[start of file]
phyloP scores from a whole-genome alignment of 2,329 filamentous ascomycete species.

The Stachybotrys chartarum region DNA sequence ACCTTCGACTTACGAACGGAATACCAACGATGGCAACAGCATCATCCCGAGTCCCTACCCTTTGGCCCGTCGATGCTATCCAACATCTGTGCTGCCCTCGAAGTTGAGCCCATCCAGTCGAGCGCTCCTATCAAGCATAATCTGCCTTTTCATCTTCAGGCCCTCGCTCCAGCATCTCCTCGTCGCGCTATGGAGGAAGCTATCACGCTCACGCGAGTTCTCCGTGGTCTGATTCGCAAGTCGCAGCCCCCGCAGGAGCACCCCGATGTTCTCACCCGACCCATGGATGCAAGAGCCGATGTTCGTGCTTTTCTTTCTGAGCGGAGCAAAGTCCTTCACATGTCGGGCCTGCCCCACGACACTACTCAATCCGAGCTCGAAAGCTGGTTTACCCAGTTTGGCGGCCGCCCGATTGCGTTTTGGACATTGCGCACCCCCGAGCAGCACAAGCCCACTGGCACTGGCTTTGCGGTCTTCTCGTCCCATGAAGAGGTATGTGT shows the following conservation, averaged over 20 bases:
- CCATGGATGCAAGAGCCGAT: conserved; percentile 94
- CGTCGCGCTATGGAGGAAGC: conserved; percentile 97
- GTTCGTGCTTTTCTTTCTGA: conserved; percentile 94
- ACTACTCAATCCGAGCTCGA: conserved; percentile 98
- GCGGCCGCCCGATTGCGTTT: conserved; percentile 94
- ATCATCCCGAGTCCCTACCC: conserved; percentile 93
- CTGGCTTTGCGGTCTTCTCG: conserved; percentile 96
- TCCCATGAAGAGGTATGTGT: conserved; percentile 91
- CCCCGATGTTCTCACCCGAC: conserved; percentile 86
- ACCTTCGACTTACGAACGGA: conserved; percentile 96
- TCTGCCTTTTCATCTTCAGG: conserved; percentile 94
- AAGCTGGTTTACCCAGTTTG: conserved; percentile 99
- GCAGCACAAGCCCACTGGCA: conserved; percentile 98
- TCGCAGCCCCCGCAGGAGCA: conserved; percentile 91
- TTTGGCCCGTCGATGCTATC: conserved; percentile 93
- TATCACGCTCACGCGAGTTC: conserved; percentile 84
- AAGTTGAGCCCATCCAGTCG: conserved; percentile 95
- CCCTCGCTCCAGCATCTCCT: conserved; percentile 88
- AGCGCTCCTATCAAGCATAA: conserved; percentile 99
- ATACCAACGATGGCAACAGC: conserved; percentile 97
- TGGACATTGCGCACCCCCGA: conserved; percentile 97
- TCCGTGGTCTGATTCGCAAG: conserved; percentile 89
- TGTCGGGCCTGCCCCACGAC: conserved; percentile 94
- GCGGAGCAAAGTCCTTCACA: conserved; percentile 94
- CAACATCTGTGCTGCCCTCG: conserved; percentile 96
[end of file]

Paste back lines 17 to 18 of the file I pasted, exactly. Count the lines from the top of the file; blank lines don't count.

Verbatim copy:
- TTTGGCCCGTCGATGCTATC: conserved; percentile 93
- TATCACGCTCACGCGAGTTC: conserved; percentile 84